Philippa ‹PippaŠ Shepherd
Born and raised in Ottawa, Montreal and the Laurentians, I was busted as a bird nerd at an early age when a Loon's egg I had collected exploded in my room.I got my BSc in Ecology from McGill University, after which I spent three years working as a wandering field slave/student in some of the most beautiful places in North America: the Manomet Bird Observatory in Massachusetts (ospreys); the Belle W. Baruch Institute for Marine Biology and Coastal Research in South Carolina (egrets, herons, ibis); the Bay of Fundy in New Brunswick (shorebirds); the Point Reyes Bird Observatory in California (everything under the sun); and the Hastings Natural History Reservation in California (bluebirds).Next stop was Acadia University in idyllic Nova Scotia, where I spent two years studying the effects of a new baitworm fishery on the foraging behaviour and prey of migrant shorebirds in the Bay of Fundy for my MSc. Then after trekking around Central America for a few months, I headed out to the left coast and Simon Fraser University to start my PhD. My thesis is on the wintering ecology of Dunlin (a shorebird) in the Fraser River Delta, and my supervisor is David Lank.While a student, I have collaborated on some interesting projects unrelated to my thesis, including studies of the spring migration and stopover foraging ecology of the Western Sandpiper; of the breeding ecology of terns on Sable Island, Nova Scotia; and of the distribution of nesting shorebirds on Somerset Island, Nunavut. I also serve on the technical committee for the Canadian Shorebird Conservation Plan.
My PhD research addresses several topics related to the winter ecology of Dunlin (Calidris alpina pacifica), including: the use of space by individuals in relation to prey availability and predation risk; activity patterns in relation to sex, season, and predation risk; winter distribution and site fidelity; habitat preferences; latitudinal sex segregation; and their status and conservation in Canada. My Masters thesis focussed on the effects of a baitworm fishery on migrant shorebirds foraging in the Bay of Fundy Hemispheric Shorebird Reserve, and conservation biology remains one of my abiding interests.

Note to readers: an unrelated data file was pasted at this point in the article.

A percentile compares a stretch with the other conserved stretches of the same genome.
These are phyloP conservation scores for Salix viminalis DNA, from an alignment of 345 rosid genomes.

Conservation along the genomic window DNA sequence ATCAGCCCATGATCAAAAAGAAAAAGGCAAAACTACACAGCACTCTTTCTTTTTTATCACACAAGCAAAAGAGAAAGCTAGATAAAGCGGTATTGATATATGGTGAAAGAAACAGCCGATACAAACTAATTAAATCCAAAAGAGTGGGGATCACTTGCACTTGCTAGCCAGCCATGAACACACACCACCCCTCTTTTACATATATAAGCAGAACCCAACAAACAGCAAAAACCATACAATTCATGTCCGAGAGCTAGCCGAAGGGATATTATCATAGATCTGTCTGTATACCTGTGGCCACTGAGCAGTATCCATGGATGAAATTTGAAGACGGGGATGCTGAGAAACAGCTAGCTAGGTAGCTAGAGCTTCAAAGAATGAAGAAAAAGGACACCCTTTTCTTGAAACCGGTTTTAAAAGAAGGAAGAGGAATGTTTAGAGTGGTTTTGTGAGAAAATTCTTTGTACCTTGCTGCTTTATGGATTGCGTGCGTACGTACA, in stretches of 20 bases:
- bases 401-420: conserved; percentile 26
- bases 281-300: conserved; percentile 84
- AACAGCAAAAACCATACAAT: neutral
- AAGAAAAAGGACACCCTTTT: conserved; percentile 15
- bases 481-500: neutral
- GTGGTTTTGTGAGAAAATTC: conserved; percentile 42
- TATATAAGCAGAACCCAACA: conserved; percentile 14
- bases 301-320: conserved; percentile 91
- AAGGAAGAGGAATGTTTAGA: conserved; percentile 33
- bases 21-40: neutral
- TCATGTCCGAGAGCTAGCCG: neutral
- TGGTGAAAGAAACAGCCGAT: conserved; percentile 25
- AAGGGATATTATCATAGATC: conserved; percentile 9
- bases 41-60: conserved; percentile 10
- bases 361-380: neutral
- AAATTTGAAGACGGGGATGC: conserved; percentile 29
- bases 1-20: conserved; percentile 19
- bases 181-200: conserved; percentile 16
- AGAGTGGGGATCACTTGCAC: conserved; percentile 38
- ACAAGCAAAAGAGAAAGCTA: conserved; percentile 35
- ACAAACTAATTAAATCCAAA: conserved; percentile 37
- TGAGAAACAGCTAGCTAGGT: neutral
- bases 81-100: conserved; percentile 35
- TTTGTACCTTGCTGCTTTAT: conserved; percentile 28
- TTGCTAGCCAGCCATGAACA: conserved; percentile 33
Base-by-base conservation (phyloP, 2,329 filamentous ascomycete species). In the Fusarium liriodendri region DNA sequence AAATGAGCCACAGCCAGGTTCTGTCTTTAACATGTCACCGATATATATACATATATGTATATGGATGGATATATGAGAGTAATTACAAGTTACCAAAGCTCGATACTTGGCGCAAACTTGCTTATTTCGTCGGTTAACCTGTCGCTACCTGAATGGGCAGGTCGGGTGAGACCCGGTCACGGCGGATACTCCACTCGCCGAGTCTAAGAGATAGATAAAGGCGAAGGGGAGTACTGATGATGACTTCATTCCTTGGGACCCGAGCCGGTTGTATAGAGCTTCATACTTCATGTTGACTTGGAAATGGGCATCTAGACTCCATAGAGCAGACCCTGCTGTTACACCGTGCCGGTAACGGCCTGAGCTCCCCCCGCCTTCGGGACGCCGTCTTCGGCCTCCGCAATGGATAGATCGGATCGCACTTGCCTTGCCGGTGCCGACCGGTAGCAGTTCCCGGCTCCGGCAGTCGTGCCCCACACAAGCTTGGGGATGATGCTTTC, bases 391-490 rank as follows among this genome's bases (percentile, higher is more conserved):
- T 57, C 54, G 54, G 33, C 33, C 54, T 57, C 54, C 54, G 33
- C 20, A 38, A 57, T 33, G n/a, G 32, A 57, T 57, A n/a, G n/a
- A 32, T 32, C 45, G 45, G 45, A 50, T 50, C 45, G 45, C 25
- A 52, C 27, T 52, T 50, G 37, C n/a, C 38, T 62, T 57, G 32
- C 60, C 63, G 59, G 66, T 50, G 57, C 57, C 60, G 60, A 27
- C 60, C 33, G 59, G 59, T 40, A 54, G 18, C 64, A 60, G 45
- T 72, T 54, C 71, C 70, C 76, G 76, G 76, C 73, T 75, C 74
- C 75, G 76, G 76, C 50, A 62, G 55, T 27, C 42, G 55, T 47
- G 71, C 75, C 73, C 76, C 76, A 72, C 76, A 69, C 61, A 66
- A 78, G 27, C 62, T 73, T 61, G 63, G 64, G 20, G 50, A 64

Shepherd, P., D. Lank, B. Smith, N. Warnock, G. Kaiser, and T. Williams. 2001. Sex ratios and sex determination of Dunlin wintering at two latitudes on the Pacific coast. Condor 103:352-360.
Shepherd, P. 2001. Status and conservation of Dunlin (Calidris alpina) in Canada. Bird Trends #8, Canadian Wildlife Service publication.
Sutherland, T., P. Shepherd, and R. Elner (2000). Predation on meiofaunal and macrofaunal invertebrates by Western Sandpipers (Calidris mauri): evidence for selection and dual feeding modes. Marine Biology 137:983-993.
Shepherd, P. and J.S. Boates. 1999. Effects of a commercial baitworm harvest on Semipalmated Sandpipers (Calidris pusilla) and their prey inthe Bay of Fundy Hemispheric Shorebird Reserve. Conservation Biology 13(2):347-356.
Harrison, P.J., K. Yin, L. Ross, J. Aravi, K. Gordon, L. Bendell-Young, C. Thomas, R. Elner, M. Sewell, and P. Shepherd. 1998. The Delta foreshore ecosystem: past and present status of geochemistry, benthic community production and shorebird utilization after sewage diversion. In: C. Gray and T. Tuominen (Eds.) Health of the Fraser River Aquatic Ecosystem Vol. 1. DOE FRAP report 1998-11, pp.189-210.
Shepherd, P. 1997. The winter ecology of Dunlin (Calidris alpina pacifica) in the Fraser River Delta. Fraser River Action Plan Technical Report (Environment Canada) DOE-FRAP 1997-38.
CWE web site created by Lesley Evans Ogden. Last updated on 21 June, 2001. Contact CWE webmaster.